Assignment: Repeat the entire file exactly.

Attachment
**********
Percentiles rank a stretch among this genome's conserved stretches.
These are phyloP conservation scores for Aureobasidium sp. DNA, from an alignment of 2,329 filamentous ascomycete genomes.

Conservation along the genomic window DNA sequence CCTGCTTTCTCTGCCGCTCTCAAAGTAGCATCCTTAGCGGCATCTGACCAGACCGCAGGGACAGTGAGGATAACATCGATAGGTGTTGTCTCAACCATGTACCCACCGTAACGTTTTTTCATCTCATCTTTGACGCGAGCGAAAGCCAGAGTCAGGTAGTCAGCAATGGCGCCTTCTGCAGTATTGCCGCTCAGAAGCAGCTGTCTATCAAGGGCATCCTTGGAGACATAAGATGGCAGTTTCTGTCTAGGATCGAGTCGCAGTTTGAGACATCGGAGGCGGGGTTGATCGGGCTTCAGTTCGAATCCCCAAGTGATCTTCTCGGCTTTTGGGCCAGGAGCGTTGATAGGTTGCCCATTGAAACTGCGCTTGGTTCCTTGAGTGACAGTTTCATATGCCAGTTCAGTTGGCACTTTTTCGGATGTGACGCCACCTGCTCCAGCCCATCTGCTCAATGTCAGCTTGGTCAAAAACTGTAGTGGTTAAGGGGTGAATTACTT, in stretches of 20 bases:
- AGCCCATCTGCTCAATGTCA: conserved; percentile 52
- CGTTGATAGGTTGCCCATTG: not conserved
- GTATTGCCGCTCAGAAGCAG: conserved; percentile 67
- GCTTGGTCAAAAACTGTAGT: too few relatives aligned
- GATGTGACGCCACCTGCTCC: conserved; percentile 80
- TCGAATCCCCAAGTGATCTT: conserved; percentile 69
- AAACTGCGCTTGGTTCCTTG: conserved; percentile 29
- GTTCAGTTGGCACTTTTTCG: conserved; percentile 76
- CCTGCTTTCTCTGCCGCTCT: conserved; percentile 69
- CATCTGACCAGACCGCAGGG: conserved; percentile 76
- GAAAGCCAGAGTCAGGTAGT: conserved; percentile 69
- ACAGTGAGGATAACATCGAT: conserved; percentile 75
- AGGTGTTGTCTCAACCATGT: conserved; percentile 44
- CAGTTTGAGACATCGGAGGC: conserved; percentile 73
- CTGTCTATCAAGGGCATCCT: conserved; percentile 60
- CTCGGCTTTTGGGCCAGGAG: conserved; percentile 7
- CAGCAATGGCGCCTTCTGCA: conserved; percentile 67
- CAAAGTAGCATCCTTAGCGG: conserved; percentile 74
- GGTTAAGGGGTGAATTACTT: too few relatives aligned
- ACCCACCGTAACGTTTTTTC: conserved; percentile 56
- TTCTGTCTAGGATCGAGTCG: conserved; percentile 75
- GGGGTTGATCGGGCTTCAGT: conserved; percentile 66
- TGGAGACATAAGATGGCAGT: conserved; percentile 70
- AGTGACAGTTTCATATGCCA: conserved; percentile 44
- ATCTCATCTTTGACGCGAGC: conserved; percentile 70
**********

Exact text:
Percentiles rank a stretch among this genome's conserved stretches.
These are phyloP conservation scores for Aureobasidium sp. DNA, from an alignment of 2,329 filamentous ascomycete genomes.

Conservation along the genomic window DNA sequence CCTGCTTTCTCTGCCGCTCTCAAAGTAGCATCCTTAGCGGCATCTGACCAGACCGCAGGGACAGTGAGGATAACATCGATAGGTGTTGTCTCAACCATGTACCCACCGTAACGTTTTTTCATCTCATCTTTGACGCGAGCGAAAGCCAGAGTCAGGTAGTCAGCAATGGCGCCTTCTGCAGTATTGCCGCTCAGAAGCAGCTGTCTATCAAGGGCATCCTTGGAGACATAAGATGGCAGTTTCTGTCTAGGATCGAGTCGCAGTTTGAGACATCGGAGGCGGGGTTGATCGGGCTTCAGTTCGAATCCCCAAGTGATCTTCTCGGCTTTTGGGCCAGGAGCGTTGATAGGTTGCCCATTGAAACTGCGCTTGGTTCCTTGAGTGACAGTTTCATATGCCAGTTCAGTTGGCACTTTTTCGGATGTGACGCCACCTGCTCCAGCCCATCTGCTCAATGTCAGCTTGGTCAAAAACTGTAGTGGTTAAGGGGTGAATTACTT, in stretches of 20 bases:
- AGCCCATCTGCTCAATGTCA: conserved; percentile 52
- CGTTGATAGGTTGCCCATTG: not conserved
- GTATTGCCGCTCAGAAGCAG: conserved; percentile 67
- GCTTGGTCAAAAACTGTAGT: too few relatives aligned
- GATGTGACGCCACCTGCTCC: conserved; percentile 80
- TCGAATCCCCAAGTGATCTT: conserved; percentile 69
- AAACTGCGCTTGGTTCCTTG: conserved; percentile 29
- GTTCAGTTGGCACTTTTTCG: conserved; percentile 76
- CCTGCTTTCTCTGCCGCTCT: conserved; percentile 69
- CATCTGACCAGACCGCAGGG: conserved; percentile 76
- GAAAGCCAGAGTCAGGTAGT: conserved; percentile 69
- ACAGTGAGGATAACATCGAT: conserved; percentile 75
- AGGTGTTGTCTCAACCATGT: conserved; percentile 44
- CAGTTTGAGACATCGGAGGC: conserved; percentile 73
- CTGTCTATCAAGGGCATCCT: conserved; percentile 60
- CTCGGCTTTTGGGCCAGGAG: conserved; percentile 7
- CAGCAATGGCGCCTTCTGCA: conserved; percentile 67
- CAAAGTAGCATCCTTAGCGG: conserved; percentile 74
- GGTTAAGGGGTGAATTACTT: too few relatives aligned
- ACCCACCGTAACGTTTTTTC: conserved; percentile 56
- TTCTGTCTAGGATCGAGTCG: conserved; percentile 75
- GGGGTTGATCGGGCTTCAGT: conserved; percentile 66
- TGGAGACATAAGATGGCAGT: conserved; percentile 70
- AGTGACAGTTTCATATGCCA: conserved; percentile 44
- ATCTCATCTTTGACGCGAGC: conserved; percentile 70